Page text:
ARRL

ARRL Propagation Bulletin ARLP038 (2010)

SB PROP @ ARL $ARLP038
ARLP038 Propagation de K7RA

ZCZC AP38
QST de W1AW  
Propagation Forecast Bulletin 38  ARLP038
From Tad Cook, K7RA
Seattle, WA  September 24, 2010
To all radio amateurs 

SB PROP ARL ARLP038
ARLP038 Propagation de K7RA

The autumnal equinox occurred early yesterday, at 0309 UTC on
September 23.
 
Conditions were good this week, with sunspots visible every day, and
very little geomagnetic activity.  Average daily sunspot numbers
rose more than 24 points to 40, and average daily solar flux was up
nearly five points to 82.9.  Solar flux was expected to rise to 88
for September 23-27, but instead it was 84.3 on September 23, and
now the forecast for September 24-28 is solar flux three points
lower, 85.  For September 29-October 5 the solar flux forecast is
84, 82, 82, 82, 80, 78 and 76.
 
Planetary A index for September 24-30 is predicted to be 10, 7, 5,
5, 7, 8 and 5.  Geophysical Institute Prague predicts quiet to
unsettled conditions on September 24, quiet conditions September
25-27, quiet to unsettled September 28, and quiet again on September
29-30.
 
Bill Magruder, KD7KST sent in an interesting link showing live
aurora from Yellowknife in Canada's Northwest Territories, which is
at 62.433 degrees north latitude.  Go to http://snipurl.com/15tszs
and have a look, after dark, of course.  This weekend sun sets in
Yellowknife around 0125z and sunrise is at 1334z.
 
Alfio Bonanno, IT9EJW in Italy operates a 10-meter beacon on 28.226
MHz.  He reports that for the first time since the beacon was put on
the air in 2008, it was heard outside Europe.  LW3EX in Buenos
Aires, Argentina copied it at 1647z on September 15.  Information on
the beacon is at http://www.it9ejw.it/beacon.htm.
 
WorldRadio online has a new monthly propagation column from Carl
Luetzelschwab, K9LA, this time with his observations about the rise
time for solar cycles compared to the current cycle 24.  You can
find it at http://www.worldradiomagazine.com/.
 
Dave Ripton, K6SIX of Morris Plains, New Jersey commented about a
recent question concerning TVI on six meters.  Dave wrote, "In this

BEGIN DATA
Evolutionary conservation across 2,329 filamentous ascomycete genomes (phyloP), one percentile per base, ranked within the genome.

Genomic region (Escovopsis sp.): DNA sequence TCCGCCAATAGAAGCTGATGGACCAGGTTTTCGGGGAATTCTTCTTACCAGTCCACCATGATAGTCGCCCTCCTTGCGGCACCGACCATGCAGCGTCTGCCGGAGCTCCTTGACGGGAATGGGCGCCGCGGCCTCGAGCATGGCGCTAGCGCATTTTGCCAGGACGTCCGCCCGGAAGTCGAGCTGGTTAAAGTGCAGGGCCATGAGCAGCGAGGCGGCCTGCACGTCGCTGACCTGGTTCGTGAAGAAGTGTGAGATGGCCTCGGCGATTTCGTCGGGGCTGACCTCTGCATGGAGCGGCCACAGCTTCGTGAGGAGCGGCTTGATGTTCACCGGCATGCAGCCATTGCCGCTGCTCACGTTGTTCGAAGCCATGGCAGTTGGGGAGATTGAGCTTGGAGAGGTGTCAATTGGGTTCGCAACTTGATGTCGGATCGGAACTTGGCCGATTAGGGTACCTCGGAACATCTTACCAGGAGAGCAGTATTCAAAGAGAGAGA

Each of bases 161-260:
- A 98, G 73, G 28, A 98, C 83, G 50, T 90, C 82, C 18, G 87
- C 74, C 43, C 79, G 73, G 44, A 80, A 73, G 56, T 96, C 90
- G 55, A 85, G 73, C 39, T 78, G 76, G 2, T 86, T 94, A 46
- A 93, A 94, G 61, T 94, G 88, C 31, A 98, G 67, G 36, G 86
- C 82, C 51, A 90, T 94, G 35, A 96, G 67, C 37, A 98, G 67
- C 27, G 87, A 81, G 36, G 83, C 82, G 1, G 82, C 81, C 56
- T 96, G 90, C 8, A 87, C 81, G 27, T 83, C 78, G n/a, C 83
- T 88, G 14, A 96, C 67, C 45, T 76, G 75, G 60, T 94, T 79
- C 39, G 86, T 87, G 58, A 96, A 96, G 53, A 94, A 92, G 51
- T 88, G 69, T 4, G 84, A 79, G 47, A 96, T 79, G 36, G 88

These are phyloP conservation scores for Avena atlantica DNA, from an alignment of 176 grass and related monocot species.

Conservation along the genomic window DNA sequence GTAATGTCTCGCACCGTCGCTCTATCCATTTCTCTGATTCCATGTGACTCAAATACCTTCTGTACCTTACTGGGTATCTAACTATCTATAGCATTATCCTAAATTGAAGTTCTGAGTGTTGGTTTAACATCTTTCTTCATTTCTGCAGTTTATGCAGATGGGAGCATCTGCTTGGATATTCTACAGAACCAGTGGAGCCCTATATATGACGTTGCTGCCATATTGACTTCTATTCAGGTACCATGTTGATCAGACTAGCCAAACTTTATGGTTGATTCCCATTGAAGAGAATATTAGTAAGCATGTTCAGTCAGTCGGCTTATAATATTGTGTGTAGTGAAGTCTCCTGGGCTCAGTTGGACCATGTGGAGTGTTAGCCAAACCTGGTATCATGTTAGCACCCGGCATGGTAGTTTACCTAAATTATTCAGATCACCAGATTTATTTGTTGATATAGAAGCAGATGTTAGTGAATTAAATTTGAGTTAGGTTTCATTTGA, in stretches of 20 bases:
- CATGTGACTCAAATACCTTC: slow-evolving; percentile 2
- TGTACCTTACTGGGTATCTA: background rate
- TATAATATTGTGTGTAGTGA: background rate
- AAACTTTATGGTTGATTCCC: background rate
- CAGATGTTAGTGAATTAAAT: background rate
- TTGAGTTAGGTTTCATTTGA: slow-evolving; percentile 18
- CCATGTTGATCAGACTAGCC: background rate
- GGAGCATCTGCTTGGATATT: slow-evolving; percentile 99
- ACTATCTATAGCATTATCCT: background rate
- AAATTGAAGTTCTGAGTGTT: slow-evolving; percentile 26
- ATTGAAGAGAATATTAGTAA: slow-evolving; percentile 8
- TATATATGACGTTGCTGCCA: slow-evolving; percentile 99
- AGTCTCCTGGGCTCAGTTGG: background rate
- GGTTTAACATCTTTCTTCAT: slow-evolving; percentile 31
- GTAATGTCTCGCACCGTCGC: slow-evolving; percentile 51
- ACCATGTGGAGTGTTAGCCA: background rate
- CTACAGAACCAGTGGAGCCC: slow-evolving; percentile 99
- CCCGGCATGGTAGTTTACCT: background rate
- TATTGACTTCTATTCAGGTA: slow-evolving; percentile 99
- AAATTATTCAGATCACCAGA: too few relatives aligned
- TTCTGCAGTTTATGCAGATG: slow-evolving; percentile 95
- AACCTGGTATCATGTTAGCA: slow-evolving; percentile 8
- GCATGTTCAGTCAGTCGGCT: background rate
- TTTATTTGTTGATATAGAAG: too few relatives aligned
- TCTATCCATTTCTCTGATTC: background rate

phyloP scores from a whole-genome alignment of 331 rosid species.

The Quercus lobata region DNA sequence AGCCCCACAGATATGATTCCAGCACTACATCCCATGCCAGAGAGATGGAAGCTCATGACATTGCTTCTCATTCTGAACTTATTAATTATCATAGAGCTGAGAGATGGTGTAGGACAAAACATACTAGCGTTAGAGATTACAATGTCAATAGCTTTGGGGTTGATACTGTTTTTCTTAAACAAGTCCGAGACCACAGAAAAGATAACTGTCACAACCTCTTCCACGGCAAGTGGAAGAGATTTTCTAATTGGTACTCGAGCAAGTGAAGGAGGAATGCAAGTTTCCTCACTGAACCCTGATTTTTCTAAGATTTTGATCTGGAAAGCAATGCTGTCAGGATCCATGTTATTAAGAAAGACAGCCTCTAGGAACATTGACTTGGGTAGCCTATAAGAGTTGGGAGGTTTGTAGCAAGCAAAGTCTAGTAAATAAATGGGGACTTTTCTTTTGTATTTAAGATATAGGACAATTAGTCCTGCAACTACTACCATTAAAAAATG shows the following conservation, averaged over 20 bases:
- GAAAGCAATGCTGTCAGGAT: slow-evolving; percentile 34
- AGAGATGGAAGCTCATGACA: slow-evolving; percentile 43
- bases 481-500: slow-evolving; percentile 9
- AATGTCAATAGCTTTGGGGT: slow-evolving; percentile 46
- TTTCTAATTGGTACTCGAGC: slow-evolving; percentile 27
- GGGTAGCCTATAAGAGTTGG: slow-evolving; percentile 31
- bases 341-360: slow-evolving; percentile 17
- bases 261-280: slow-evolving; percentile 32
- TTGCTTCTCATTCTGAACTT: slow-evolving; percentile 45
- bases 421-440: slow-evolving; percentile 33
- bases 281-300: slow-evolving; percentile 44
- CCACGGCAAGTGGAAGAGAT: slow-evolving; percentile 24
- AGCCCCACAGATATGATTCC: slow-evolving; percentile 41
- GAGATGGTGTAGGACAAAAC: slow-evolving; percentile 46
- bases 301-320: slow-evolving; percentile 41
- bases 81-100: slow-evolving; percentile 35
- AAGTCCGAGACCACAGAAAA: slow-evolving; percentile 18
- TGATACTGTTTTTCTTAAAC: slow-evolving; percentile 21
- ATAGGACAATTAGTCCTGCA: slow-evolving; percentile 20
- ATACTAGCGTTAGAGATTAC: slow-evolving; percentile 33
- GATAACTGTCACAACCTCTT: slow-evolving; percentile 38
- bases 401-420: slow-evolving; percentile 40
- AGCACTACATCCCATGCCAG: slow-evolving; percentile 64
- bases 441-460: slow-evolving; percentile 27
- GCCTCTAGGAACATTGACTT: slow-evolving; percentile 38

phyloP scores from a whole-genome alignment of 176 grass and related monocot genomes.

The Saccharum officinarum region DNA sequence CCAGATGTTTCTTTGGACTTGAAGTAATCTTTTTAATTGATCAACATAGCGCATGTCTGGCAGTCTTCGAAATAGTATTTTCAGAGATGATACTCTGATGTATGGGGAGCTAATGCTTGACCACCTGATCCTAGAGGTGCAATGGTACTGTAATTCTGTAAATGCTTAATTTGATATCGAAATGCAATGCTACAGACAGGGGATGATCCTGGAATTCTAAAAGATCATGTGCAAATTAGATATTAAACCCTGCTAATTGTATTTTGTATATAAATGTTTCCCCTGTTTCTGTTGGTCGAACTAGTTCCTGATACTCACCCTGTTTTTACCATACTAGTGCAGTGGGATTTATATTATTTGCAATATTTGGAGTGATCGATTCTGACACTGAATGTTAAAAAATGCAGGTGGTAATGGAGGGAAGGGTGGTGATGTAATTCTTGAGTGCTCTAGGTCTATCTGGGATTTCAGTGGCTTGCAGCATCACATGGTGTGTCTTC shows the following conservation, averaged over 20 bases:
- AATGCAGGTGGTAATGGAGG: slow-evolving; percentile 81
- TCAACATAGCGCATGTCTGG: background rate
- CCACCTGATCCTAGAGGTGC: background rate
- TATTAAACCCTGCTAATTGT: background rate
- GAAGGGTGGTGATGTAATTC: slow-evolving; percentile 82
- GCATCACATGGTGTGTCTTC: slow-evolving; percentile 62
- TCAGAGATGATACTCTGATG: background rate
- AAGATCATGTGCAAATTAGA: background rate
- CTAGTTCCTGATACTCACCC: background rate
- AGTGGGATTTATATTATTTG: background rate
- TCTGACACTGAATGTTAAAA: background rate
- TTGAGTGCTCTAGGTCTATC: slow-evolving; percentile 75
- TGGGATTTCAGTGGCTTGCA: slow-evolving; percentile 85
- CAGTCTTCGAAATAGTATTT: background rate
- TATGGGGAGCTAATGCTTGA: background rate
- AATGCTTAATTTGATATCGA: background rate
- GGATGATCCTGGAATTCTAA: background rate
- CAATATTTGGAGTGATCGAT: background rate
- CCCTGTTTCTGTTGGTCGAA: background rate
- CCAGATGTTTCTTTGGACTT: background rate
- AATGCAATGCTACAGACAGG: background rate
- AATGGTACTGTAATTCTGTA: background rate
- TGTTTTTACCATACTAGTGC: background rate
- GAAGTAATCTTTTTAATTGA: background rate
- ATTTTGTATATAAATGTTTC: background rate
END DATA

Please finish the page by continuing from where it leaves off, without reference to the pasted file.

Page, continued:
week's bulletin you mentioned the improvement in 6M TVI.  We have to
thank the cable, satellite, and fiber optics companies for the
reduction in 6M TVI.  In my Northern NJ area, roof top TV antennas
are rare and the ones that are there are rusted-out so I expect they
are no longer used.  With Channel 2 gone even indoor 'rabbit ears'
are no longer a problem.  Also telephone RFI has dropped thanks to
the new wireless phone bands.  With all the new rigs that included
6M it is a great band for newcomers as well as 6M nuts like myself.
Now all we need is some F2 to really bring 6M's back to life".
 
John Ragle, W1ZI of Hadley, Massachusetts wrote "I run 350 watts
(peak) output on 50 MHz to a 5 element beam about 30 feet up and
about 50 or 60 feet from our house and a neighbor's house.  The TV
and Internet cable come in on underground fiber optic, and cross the
street underground as double-shielded coax.  The run from the sill
junction box on the house to the interior of the house is with
ordinary single-shield coax.  I also run about 350 watts (peak) on 2
meters and 90 watts on 70 cm, as well as 100 watts on HF.  There is
not the slightest hint of TVI in either location...although my
wife's sound system (her computer sound card is hooked to an FM
radio's audio in) picks up some crackle from the modulation peaks in
the 2 meter band".
 
If you would like to make a comment or have a tip for our readers,
email the author at, k7ra@arrl.net.
 
For more information concerning radio propagation, see the ARRL
Technical Information Service at
http://arrl.org/propagation-of-rf-signals.  For an explanation of
the numbers used in this bulletin, see
http://arrl.org/the-sun-the-earth-the-ionosphere.  An archive of
past propagation bulletins is at
http://arrl.org/w1aw-bulletins-archive-propagation.  Find more good
information and tutorials on propagation at
http://mysite.ncnetwork.net/k9la/index.html.
 
Monthly propagation charts between four USA regions and twelve
overseas locations are at http://arrl.org/propagation.
 
Instructions for starting or ending email distribution of ARRL
bulletins are at http://arrl.org/bulletins.
 
Sunspot numbers for September 16 through 22 were 46, 41, 42, 50, 38,
37, and 26 with a mean of 40.  10.7 cm flux was 82.5, 82.2, 82.1,
81.2, 82.6, 84.6 and 84.8 with a mean of 82.9.  Estimated planetary
A indices were 6, 8, 4, 4, 4, 6 and 2 with a mean of 3.7.  Estimated
mid-latitude A indices were 5, 7, 2, 2, 3, 5 and 1 with a mean of
2.9.
NNNN
/EX